Howard Dean says he’s tired of being the designated “pin cushion” in the Democratic presidential sweepstakes. That’s understandable — although understated. He’s more like a punching bag.
Such status comes, of course, with the front-runner territory. No one is queuing up to skewer Carol Moseley Braun. Dean, for example, was on last week’s cover of Time magazine, while everybody else got a group photo in the Des Moines Register.
Most of the body blows Dean has received, however, are well within the norms of campaign in-fighting. Anything he might have said in another time and in another context is fair — even if unfair — game. That’s part of the trade-off for being the leader in polls, money, organization and key endorsements. Everything he says is scrutinized for quid pro quotes.
Whether America is safer as a result of Saddam Hussein’s capture is part of the hardball, rhetorical mix. Whether Dean is anathema to party centrists is up for grabs. Whether his Vermont record — liberal on abortion and conservative on gun control, for example — can be squared with enough voters is a valid question.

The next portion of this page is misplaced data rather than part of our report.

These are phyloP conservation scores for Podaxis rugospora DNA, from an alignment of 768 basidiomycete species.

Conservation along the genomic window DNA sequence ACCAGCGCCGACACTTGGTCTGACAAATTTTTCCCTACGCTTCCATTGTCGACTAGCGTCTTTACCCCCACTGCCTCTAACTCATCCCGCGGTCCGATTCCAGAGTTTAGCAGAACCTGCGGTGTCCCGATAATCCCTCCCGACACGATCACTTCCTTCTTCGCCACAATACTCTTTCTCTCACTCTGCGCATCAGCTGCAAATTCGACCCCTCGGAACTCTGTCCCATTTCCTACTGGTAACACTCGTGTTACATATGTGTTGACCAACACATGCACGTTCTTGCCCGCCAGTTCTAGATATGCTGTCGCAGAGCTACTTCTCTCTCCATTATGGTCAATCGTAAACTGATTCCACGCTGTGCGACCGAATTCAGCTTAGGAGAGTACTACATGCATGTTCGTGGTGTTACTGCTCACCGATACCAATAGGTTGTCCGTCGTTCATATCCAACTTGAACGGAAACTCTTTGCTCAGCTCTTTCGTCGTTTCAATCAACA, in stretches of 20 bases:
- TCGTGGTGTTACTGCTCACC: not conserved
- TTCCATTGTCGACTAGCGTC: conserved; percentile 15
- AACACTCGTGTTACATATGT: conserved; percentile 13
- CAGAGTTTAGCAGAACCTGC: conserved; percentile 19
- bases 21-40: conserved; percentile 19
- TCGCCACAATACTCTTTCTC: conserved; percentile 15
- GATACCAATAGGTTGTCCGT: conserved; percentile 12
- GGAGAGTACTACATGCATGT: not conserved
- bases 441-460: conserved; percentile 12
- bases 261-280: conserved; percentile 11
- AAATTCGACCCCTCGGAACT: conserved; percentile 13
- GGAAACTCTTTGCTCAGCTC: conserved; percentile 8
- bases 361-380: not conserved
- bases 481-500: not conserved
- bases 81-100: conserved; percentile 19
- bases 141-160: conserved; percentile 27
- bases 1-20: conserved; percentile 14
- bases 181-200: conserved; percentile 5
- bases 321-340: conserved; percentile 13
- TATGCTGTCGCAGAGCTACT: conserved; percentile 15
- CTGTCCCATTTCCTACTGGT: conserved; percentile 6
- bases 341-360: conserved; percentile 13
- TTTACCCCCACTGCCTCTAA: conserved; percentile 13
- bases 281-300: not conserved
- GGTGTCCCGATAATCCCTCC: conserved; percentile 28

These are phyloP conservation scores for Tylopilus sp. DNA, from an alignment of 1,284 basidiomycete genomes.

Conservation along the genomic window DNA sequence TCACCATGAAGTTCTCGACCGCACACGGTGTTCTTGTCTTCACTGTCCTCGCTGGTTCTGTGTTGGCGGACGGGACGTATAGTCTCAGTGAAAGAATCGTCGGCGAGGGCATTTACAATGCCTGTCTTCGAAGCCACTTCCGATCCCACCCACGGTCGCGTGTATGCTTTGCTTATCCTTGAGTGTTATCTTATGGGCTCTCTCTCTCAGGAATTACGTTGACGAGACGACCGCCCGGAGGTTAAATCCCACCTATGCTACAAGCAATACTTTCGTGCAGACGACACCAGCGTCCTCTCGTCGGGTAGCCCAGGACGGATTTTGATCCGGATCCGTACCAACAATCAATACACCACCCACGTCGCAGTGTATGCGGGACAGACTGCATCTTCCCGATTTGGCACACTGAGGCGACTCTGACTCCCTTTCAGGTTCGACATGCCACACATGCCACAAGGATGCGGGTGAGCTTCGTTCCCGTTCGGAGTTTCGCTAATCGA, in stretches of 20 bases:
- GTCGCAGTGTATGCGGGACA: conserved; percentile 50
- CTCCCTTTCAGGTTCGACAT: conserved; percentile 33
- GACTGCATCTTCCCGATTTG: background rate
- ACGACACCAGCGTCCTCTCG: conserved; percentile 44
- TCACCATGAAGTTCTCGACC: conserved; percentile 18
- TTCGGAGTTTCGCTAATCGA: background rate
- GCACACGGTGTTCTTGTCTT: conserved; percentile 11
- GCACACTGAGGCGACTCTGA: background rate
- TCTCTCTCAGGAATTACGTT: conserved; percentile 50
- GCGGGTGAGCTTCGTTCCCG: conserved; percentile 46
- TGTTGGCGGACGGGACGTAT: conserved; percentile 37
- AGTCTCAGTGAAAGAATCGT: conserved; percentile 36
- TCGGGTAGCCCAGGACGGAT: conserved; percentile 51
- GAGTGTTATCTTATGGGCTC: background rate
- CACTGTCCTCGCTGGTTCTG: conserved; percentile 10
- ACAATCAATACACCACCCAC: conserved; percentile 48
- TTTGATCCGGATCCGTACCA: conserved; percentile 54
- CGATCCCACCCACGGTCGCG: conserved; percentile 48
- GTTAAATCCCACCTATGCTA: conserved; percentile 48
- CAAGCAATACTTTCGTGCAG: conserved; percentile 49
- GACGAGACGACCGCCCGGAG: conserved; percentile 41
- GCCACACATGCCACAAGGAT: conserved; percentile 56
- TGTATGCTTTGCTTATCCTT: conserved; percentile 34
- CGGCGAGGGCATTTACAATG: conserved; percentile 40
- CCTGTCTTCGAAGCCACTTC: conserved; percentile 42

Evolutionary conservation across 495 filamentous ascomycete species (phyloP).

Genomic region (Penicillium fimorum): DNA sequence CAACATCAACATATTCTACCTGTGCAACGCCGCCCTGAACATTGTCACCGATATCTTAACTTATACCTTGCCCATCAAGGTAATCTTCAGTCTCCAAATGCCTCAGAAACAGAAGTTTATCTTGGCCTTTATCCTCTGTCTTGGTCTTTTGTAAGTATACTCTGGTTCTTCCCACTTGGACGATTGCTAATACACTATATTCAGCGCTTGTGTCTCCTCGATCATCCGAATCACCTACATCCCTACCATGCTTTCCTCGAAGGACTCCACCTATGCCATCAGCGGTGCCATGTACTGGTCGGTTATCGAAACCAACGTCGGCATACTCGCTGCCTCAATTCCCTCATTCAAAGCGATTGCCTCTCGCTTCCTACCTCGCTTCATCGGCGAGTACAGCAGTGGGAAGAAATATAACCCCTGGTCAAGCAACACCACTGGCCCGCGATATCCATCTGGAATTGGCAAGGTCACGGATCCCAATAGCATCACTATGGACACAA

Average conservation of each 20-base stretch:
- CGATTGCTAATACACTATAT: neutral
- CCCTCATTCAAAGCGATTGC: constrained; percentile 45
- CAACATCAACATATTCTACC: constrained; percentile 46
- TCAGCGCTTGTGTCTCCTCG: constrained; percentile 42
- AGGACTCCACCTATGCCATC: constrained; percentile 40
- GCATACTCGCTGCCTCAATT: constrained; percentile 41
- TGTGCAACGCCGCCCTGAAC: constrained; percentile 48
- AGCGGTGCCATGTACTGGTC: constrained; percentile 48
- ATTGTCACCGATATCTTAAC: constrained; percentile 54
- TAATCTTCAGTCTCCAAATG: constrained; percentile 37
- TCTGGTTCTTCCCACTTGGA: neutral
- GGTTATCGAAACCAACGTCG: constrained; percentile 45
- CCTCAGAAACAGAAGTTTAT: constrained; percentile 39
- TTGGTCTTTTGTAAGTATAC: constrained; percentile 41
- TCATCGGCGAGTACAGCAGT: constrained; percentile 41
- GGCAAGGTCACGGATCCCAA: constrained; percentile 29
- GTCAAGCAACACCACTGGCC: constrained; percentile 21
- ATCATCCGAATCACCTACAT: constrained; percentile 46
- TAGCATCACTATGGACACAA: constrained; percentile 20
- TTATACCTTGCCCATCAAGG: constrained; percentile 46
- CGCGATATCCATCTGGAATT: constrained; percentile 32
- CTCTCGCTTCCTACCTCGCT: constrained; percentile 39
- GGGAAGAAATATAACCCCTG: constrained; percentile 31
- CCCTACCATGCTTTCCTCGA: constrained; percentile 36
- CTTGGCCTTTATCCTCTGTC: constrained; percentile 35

But what isn’t relevant is what made all the headlines recently in Iowa, when Dean was challenged on race by the irreverent Al Sharpton. The latter rebuked Dean for his all-white cabinets while governor of Vermont.
To note that Vermont had Caucasian cabinets during the Dean years is meaningless, except as a reminder that Sharpton earned his way into the national consciousness as a professional race opportunist. The black population of Vermont is virtually nil.
It would make as much sense to criticize Sharpton for not having had a more diversified entourage for James Brown, when he was “The Godfather of Soul’s” road manager.
But let’s hear it for Moseley-Braun, the other black candidate, for putting the proper spin on Sharpton’s racial cheap shot. “You can always blow up a racial debate and make people mad at each other,” she told Sharpton. “It’s time for us to talk about what you want to do to bring people together.”
Don’t be surprised, however, if Moseley-Braun has more such opportunities as the campaign heads into more racially diverse states, such as South Carolina.